Mind and Brain
Learning about mind and brain is one of the most interesting things I have found in my life. The fact that everything we are and everything we do is controlled by a biological organ in our skull is so fascinating and at the same time hard to understand. We sometimes get so used to it that we forget to ask questions about its most simple tasks. We still do not know the answer to most of our questions about mind and brain and cognitive thoughts and behaviors. A wise person once said that neuroscience stands where physics was ~100 years ago. This sounds very true to me. One hundred years ago marked the era that simplest particles like proton and neutron were just discovered or about to be discovered (proton was studied and named by Rutherford sometimes between 1917-1920; neutron was discovered by Chadwick in 1932) and Einstein had just come up with his general theory of relativity (which described how gravity really worked!).
Last summer, I read a (relatively old) neuroscience book by Dr. Ramachandran entitled “Phantoms in the Brain”. There are several interesting case studies in this book, among which I have been fascinated by the weird behavior of the brain in “Arthur’s case”, so I decided to bring it up in my class and ask my students to place themselves in Dr. Ramachandran’s shoes and try to understand what was going on with Arthur’s brain. The syndrome discussed in Arthur’s case is called Capgras syndrome (or delusion) or imposter syndrome. Arthur was a 30-year-old guy who suffered from imposter syndrome after a car accident: he thought his parents were imposters and that was the only symptom that arose after the accident. Dr. Ramachandran visited Arthur for a long time and finally discovered the reason.
Here is the case in more details: Arthur thinks his parents are imposters. He even wonders why anyone would want to pretend to be his parents. He claims they are not his real parents only when he sees them face to face. He has no problem when hearing them on the phone; they seem real to him while being heard. With this information, what would be your first guess what could have gone wrong in Arthur’s brain?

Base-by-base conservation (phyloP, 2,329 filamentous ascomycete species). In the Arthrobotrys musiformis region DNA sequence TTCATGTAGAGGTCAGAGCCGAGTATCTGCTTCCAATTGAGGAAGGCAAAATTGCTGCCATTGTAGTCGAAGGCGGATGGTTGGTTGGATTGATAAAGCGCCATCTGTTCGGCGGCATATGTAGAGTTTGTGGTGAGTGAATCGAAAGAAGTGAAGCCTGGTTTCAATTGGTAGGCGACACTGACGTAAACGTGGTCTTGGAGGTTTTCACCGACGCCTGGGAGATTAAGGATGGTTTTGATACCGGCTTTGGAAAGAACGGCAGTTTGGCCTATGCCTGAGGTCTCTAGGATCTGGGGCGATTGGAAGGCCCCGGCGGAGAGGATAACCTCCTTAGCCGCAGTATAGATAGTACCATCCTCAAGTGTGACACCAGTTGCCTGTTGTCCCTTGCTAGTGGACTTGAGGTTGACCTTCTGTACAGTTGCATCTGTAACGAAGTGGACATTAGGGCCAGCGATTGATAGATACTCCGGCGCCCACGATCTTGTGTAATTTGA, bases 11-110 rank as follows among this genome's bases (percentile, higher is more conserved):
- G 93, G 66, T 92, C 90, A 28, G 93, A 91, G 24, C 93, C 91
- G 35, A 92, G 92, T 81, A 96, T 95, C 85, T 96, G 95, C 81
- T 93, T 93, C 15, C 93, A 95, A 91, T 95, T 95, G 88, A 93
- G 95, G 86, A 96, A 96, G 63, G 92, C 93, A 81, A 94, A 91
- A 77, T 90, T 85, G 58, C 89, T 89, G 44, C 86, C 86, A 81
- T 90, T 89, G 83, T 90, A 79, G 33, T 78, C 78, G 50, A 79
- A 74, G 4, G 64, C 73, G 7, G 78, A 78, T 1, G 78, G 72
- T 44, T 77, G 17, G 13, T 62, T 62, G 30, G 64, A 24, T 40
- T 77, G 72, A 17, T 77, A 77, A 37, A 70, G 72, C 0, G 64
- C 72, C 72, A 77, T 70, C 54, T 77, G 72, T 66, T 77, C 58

You might think maybe his visual recognition (the part of temporal lobes that specializes in face and object recognition: the “what pathway”) is damaged. But he recognizes people from past, such as elementary school friends and ex-girlfriend. He also recognizes different objects. So you might ask how about his feelings and emotions? Are they damaged? The answer is no! He laughs and cries, he has a sense of humor and he makes jokes. He even shows emotions when talking to his parents on the phone! But how about when he sees his parents? One can use a Galvanic Skin Response (GSR), like what they use in the famous lie detector test to see if he has reactions to emotions when he sees his parents. Doctors used GSR to see if his level increases when he sees e.g. his mom. The result was that Arthur’s skin conductance did not change in this experiment compared to the control group. So now what would you think the problem would be if neither Arthur’s visual recognition is damaged nor his limbic system, his amygdala and parts related to generating emotion? What could be damaged then?
If neither of these two regions of the brain are damaged maybe they are disconnected, so Arthur cannot generate emotions when seeing his loved ones. Normally the face recognition areas relay information to the limbic system, found deep in the middle of the brain, which can help to generate emotional responses to particular faces. In Arthur’s case this does not happen due to the disconnection between the two areas. So he sees two people identical to his parents but he does not feel anything seeing them, so he concludes they are imposters. However, there are separate pathways from the auditory cortex, the hearing areas of the temporal lobes to the amygdala, therefore Arthur generates emotions while hearing his parents but not in case of seeing them.